The story is about a patriarchal society and a girl who just wants to everyone to stop being murdered. Not kidding, she keeps being killed. If you don’t want a book with graphic violence and trauma you may want to sigh at the pretty cover and move along. There are a lot of trigger warnings in this book, but it is necessary to read, in my opinion.
The cover of the book is beautiful, and so is the story itself. Depth, growth, and female warriors in abundance. I highly enjoyed it and will be keeping this one to reread.
Deka is 16 years old and awaiting a Purity Ritual – all girls must complete their Purity Ritual to make sure they are pure of heart, body and blood. If a young girl doesn’t bleed red, she is impure and gets punished by the Elders and priests. After an incident at her Purity Ritual, Deka’s blood is revealed to be gold, YES GOLD! identifying her as a demon and unclean. Deka, who always tries to be a perfect and submissive woman, is devastated. And she becomes the subject of torture before being saved by an unknown benefactor who brings her to be trained as an Alaki – or a Demon Warrior. But things aren’t as they seem in Otera and the more Deka trains, the more she changes, while learning about Otera’s horrific past.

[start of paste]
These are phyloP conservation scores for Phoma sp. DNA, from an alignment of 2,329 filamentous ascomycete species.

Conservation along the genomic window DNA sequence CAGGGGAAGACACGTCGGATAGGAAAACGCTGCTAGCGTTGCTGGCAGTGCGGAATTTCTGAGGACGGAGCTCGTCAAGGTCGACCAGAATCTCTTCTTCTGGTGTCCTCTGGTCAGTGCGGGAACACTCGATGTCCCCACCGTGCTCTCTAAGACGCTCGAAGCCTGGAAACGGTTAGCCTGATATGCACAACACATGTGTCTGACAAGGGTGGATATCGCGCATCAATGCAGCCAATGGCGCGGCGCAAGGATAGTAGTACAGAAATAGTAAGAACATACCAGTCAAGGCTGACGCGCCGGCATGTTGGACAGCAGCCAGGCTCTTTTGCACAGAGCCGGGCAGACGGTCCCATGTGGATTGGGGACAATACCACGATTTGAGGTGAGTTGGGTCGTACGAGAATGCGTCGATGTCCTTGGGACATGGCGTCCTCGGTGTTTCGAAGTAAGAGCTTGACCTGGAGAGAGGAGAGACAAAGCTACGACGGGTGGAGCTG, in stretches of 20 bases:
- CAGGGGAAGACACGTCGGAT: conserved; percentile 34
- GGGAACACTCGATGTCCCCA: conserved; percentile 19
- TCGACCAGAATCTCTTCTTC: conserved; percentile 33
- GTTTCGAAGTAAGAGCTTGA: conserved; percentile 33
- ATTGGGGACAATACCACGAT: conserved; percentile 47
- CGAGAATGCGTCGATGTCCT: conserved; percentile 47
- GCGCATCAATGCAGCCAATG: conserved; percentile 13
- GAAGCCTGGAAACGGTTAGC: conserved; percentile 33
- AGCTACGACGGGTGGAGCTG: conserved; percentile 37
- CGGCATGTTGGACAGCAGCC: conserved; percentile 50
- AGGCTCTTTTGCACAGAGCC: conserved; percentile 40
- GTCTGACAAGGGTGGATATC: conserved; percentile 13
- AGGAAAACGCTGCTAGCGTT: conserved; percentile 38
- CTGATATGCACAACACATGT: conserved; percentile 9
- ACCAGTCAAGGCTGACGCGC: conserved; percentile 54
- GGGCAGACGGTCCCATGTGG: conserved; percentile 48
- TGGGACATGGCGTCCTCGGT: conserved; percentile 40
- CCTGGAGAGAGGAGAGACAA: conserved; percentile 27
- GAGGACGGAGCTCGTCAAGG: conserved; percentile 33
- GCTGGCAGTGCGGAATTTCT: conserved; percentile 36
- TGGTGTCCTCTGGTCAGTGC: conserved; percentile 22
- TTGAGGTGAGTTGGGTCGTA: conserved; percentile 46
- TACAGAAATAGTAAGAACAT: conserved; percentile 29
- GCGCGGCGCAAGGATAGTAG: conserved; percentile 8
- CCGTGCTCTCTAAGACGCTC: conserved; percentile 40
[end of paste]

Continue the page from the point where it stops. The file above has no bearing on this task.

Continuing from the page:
You should definitely read this book for the amazing womanliness – young girls who are strong and fast being trained by Karmoko’s who are literally the best. I especially loved Thandiwe and Karmoko Huon. I want to see this turned into a movie so I can fan cast it. There are significant themes of the impacts of patriarchy and extreme misogyny which can be hard to read but feel extremely realistic. I also loved that Forna created a world that is complete fantasy – sure there are similarities to some countries and cultures but her worldbuilding is fabulous. There are a few twists and surprises, most of which I guessed, but that didn’t change my love of this story. I can’t wait for the sequel (and the cover!) and congratulate Forna on a wonderful debut.